Victoria Share Of Health Budget Less Than Needed

Victoria Share Of Health Budget Less Than Needed

Victoria Minister for Health David Davis

Additional Commonwealth-State Funding For Victorian Health Services

Victor P Taffa

The Victorian community will benefit from an extra $440 Million in funding for public hospitals as a result of the successful COAG outcome negotiated in Canberra earlier this year.

Visiting the Alfred Hospital today, Victorian Health Minister David Davis announced with Federal Health Minister Nicola Roxon funding of $6.5 Million for six emergency department short-stay beds and eight new operating theatre recovery bays.

Mr. Davis said the Victorian community would benefit from the deal negotiated by the Premier at COAG in February.

“The funding under the National Partnership Agreement on Improving Public Hospital Services will support the Victorian Government’s commitment to improved access to elective surgery, treatment in emergency departments and subacute care.” Mr. Davis said


Mr. Davis said the agreement will fund treatment for an extra 32,000 Victorian patients this year. Funding of $89.4 Million will also flow from the agreement to new capital projects across 13 health services (20 campuses) that will increase elective surgery and emergency department capacity and improve patient care.

These projects will see the opening of 106 new hospital beds, including at least 60 short-stay beds, six intensive care and additional high-dependency beds. Emergency department treatment will be streamlined with an extra 20 emergency department cubicles plus additional recovery bays, theatres, procedure rooms and day surgery capacity.

Mr. Davis said the Victorian Coalition Government has made a commitment to initiatives to reduce access blockages and free up capacity in hospital emergency departments, and to a more equitable approach to elective surgery patient waiting lists.

“This agreement also provides significant new investment in subacute services for people recovering after a hospital stay, illness or injury.” Mr. Davis said.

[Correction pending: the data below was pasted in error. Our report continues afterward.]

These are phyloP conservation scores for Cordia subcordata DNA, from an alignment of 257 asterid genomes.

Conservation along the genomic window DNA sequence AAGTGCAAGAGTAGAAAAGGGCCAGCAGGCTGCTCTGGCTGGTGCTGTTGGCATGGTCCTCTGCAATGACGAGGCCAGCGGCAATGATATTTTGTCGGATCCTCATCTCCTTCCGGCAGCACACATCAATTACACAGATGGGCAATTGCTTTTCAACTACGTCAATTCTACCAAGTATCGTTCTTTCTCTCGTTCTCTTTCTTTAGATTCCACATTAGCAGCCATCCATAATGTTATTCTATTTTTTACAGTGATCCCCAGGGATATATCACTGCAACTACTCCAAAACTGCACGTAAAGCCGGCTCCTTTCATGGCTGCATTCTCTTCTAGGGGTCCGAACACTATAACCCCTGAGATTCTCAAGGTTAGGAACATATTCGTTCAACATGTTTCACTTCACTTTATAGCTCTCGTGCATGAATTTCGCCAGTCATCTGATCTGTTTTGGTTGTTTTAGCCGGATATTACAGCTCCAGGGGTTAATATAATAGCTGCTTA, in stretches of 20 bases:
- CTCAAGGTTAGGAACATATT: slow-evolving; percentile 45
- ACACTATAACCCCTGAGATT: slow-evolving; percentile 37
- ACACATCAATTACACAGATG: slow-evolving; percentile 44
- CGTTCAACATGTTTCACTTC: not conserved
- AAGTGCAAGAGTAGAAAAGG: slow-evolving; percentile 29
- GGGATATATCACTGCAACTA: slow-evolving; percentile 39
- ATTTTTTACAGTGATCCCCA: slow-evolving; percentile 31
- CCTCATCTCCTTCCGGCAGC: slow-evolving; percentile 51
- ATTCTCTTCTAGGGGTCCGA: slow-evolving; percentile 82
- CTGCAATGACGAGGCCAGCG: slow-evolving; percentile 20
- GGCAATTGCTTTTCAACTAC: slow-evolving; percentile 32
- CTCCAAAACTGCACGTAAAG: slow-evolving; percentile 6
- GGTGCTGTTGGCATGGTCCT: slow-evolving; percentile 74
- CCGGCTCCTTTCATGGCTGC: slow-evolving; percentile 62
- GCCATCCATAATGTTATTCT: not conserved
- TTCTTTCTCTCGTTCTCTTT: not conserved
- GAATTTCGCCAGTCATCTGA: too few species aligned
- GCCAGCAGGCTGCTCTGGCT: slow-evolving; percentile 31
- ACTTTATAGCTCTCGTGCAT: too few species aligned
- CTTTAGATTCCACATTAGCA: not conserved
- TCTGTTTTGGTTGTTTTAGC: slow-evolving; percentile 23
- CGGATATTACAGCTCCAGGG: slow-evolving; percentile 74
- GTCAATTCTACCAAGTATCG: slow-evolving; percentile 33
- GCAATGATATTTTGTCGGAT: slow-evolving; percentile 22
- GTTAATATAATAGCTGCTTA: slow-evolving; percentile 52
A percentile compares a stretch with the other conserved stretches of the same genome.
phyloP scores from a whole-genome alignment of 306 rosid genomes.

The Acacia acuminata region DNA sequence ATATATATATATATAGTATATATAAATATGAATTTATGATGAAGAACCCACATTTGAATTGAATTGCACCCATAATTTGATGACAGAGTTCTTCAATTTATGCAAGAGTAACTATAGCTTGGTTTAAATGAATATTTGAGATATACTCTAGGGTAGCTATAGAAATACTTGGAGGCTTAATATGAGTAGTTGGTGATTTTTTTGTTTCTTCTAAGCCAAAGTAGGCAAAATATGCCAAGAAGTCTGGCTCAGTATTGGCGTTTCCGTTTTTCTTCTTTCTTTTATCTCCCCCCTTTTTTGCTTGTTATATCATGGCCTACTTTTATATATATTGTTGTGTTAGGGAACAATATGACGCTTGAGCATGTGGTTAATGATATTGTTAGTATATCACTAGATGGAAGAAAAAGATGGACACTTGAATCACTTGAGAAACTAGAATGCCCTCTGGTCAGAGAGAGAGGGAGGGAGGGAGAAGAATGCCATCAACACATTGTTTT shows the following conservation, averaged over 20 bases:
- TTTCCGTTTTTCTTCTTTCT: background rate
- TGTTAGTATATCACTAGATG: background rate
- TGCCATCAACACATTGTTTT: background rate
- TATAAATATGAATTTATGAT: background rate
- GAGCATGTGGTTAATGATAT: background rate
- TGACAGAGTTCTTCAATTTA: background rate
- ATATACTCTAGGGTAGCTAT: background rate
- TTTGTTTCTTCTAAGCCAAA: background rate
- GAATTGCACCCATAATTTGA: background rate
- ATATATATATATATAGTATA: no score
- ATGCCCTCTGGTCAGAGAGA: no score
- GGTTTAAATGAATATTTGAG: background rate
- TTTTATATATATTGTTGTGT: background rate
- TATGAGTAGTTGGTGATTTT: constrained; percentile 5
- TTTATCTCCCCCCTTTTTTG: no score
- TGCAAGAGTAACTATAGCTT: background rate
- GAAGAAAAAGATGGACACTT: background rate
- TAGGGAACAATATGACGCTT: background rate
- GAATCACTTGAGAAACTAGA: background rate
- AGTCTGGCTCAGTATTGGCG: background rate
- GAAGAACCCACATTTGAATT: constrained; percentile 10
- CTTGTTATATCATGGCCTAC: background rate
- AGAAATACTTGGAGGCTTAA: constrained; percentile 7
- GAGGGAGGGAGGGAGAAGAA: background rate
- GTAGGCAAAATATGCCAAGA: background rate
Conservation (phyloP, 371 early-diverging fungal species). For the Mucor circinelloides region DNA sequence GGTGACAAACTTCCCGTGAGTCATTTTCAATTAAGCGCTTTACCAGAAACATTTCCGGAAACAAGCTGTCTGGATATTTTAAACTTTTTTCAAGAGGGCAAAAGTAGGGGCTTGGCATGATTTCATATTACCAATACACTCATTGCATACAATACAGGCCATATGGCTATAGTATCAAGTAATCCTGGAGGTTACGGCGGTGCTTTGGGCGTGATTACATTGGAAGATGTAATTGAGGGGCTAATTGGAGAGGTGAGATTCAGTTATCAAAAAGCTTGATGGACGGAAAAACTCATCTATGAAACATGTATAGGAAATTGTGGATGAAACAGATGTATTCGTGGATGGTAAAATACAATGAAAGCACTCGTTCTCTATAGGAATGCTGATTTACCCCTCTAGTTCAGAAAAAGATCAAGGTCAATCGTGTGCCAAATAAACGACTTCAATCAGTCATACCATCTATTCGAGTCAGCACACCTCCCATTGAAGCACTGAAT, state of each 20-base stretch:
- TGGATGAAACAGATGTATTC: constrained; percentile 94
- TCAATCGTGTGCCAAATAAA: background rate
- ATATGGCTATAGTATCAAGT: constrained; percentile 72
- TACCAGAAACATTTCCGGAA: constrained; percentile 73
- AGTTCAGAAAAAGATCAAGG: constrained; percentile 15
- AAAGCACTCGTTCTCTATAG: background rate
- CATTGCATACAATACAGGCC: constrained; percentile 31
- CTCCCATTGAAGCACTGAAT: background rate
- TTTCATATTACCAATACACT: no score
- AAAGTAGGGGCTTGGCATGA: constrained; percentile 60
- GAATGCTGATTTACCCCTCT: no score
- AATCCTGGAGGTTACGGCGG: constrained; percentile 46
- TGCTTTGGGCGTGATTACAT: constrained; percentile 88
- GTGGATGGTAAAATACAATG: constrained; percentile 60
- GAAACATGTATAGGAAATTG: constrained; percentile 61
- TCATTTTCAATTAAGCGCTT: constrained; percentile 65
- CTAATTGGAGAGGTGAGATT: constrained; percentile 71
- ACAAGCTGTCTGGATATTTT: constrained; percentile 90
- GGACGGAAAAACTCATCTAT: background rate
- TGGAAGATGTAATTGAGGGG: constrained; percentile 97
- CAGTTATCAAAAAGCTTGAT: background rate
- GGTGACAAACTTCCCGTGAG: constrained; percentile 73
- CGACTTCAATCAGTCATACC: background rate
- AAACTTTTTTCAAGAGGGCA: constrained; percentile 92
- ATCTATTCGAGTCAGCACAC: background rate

$115.3 Million of the subacute capital investment in Melbourne and $61.6 Million in country Victoria will provide services to an extra 3,600 patients.

The subacute investment will provide 326 new subacute beds, centre and home-based care in Victoria over four years, including:

  • $27 Million to build 30 acquired brain injury rehabilitation service units and 2 independent living units at Caulfield;
  • $25 Million for 30 new subacute beds to support inpatient services and a community rehabilitation centre at Mornington;
  • $13.5 Million to build 24 subacute beds to support inpatient services at Echuca.

Mr. Davis said 19 hospitals and health services would share in the subacute expansion.

Victoria welcomes this additional investment in its health services.

However, the Victorian Government continues to remain concerned the Victorian community is not getting its fair share of Commonwealth funding. The outcome of last week’s Federal Budget is another example of Victoria missing out.

Victoria received just $182.5 Million for 15 projects under the Health and Hospitals Regional Priority Round, representing around 14 % of the $1,328.8 Million that was invested in projects across Australia, well below Victoria’s population share of 25 %.

This is a poor outcome compared with $446.4 Million for New South Wales, $243 Million for Tasmania (including $250 Million for the Royal Hobart Hospital Redevelopment) and $163.9 Million for Queensland.

Victoria will also miss out on funding for long-stay older patients, receiving only $33.2 Million over three years under the National Partnership (NP) on financial assistance for long-stay older patients, representing a 12 % share of the available funding. The 2010-11 Federal Budget estimated Victoria would receive $70 Million over three years based on a per capita share.

The new funding share is based on a census of long-stay older patients. Victoria has a relatively low number of long-stay older patients due to significant state investment to reduce length of stay.